If a client does not indicate a preference, then a service MUST respond with an RDF/XML representation. If a client indicates a preference, then the service SHOULD attempt to respond with the closest match. If no match is available then the service MUST return an RDF/XML representation.
Any domain entity resource is either an ems:Project resource or is related to a unique ems:Project resource. For example, each ems:Scenario resource has exactly one ems:project property that links it to a unique ems:Project resource, and each ems:Estimate resource has exactly one ems:scenario property that links it to a unique ems:Scenario resource, therefore each ems:Estimate resource is related to a unique ems:Project resource. Similarly, ems:Baseline and ems:Measurement resources are related to unique ems:Project resources.
This specification defines behavior in the simple case where all domain entity resources that are related to a given ems:Project resource are managed by the same service. This is a simplifying assumption and affects how resources are discovered and baselined. For example, to find all the estimates for a given project, a query is run on the ems:EstimateList resource that is linked to the same ems:Service resource that is linked to the ems:ProjectList resource that contains the ems:Project resource. Also, when an ems:Baseline resource is created, the service automatically updates the ems:currentBaseline property of the related ems:Project resource.
While it is certainly possible to define a fully distributed REST API for coordinating queries and updates across a group of collaborating EMS service providers, doing so for a 1.0 specification would add a premature level of complexity and cost for implementers.
As more products add support for the EMS 1.0 REST API, it is anticipated that there may be more than EMS 1.0 service provider in a given deployment. An EMS 1.0 service consumer may interact with multiple EMS 1.0 service providers. This causes no difficulty as long as all the resources related to a project are created in the same service provider instance.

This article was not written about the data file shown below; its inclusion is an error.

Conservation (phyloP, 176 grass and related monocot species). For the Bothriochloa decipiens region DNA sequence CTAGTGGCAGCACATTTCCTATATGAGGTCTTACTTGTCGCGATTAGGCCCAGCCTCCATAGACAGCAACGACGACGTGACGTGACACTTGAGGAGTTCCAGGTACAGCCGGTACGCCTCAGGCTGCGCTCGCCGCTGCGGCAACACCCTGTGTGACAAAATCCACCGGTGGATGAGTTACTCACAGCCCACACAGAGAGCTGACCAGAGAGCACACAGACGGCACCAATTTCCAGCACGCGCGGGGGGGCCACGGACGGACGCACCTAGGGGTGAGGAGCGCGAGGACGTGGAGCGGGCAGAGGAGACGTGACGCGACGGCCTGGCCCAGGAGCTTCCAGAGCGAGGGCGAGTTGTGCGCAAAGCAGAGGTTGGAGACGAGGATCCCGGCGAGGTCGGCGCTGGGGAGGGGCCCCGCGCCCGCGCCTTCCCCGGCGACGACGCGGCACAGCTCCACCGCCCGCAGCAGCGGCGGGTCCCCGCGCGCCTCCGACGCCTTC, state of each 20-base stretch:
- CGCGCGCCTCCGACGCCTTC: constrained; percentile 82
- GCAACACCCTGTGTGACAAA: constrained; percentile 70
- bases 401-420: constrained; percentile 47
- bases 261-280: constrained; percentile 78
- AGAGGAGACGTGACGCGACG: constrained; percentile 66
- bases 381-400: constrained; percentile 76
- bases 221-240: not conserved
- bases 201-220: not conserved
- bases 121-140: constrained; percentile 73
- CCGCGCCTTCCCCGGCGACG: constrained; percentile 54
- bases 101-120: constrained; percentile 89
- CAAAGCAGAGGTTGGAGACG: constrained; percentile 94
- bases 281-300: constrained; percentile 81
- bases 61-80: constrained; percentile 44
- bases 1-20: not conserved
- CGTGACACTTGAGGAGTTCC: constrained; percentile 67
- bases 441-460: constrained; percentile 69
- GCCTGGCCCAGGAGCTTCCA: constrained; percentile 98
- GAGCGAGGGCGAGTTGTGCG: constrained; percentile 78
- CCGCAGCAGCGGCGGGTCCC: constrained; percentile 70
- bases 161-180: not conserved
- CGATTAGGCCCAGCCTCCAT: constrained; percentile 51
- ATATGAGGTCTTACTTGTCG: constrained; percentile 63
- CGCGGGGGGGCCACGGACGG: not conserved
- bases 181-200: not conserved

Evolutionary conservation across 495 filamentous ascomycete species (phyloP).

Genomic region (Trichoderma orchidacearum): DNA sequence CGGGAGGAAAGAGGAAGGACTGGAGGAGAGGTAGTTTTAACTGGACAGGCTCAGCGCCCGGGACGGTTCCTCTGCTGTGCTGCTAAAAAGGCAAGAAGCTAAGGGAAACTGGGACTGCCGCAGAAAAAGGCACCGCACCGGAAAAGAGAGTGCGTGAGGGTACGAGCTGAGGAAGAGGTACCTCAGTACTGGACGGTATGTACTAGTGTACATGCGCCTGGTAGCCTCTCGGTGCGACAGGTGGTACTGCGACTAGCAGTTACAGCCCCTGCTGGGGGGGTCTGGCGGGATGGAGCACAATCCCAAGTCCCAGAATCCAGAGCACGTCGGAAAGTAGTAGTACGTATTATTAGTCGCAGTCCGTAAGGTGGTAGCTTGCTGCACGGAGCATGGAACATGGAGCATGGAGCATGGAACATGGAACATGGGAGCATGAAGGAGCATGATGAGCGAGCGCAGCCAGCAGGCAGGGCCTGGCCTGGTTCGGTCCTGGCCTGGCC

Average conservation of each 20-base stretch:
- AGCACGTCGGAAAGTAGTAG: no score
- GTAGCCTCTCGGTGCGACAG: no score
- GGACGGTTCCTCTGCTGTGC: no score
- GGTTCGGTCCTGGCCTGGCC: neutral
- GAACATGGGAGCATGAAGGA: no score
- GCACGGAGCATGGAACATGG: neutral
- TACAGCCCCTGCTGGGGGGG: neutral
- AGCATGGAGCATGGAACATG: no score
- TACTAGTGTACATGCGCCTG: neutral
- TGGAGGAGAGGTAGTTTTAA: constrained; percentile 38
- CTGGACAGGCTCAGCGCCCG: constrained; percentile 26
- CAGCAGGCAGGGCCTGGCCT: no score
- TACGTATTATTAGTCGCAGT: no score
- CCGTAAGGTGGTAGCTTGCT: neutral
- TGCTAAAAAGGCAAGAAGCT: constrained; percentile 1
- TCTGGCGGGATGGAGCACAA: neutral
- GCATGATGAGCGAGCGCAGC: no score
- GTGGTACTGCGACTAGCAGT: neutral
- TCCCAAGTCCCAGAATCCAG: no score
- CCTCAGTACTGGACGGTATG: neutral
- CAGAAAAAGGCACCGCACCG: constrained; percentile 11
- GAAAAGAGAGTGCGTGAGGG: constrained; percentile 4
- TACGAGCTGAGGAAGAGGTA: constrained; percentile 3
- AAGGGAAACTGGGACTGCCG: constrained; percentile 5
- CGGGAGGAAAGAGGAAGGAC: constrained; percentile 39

In order to build in an evolution path towards a fully distributed REST API, this specification will adopt that policy of specifying that resources related to a given project or intermediate resource SHOULD be created in the same service. If the project or intermediate resource is in a different service then the behavior is undefined. If there is sufficient demand for a fully distributed REST API, then a future EMS specification will define this behavior.
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Enter your comments here:
In the HTTP methods section, we say that the list resources take a PUT. If I’m reading the structure of the lists correctly, the only attributes that can be changed by the PUT are dc:Title and dc:Description. Is that right? Those actually will likely never be read by an automated tool (a person may be interested)…an automated tool will get the URL of the list from either the service root, or from a backpointed in one of the resources on the list, then use the URL of the list either to POST a new resource or GET the results of a query. It’s fine, but maybe irrelevant, then, that the list URL accepts PUT, right? It is “protection” for upgrades, I assume, if in a future incarnation of the interface the list has more interesting properties.
– Main/AndyBerner - 05 Apr 2010
Andy, yes, the PUT to a list just lets you modify the title and description so you can customize those properties for the local installation. These properties should be displayed if the client requests an HTML page.
– Main/ArthurRyman - 05 Apr 2010
Category:Rest API main topics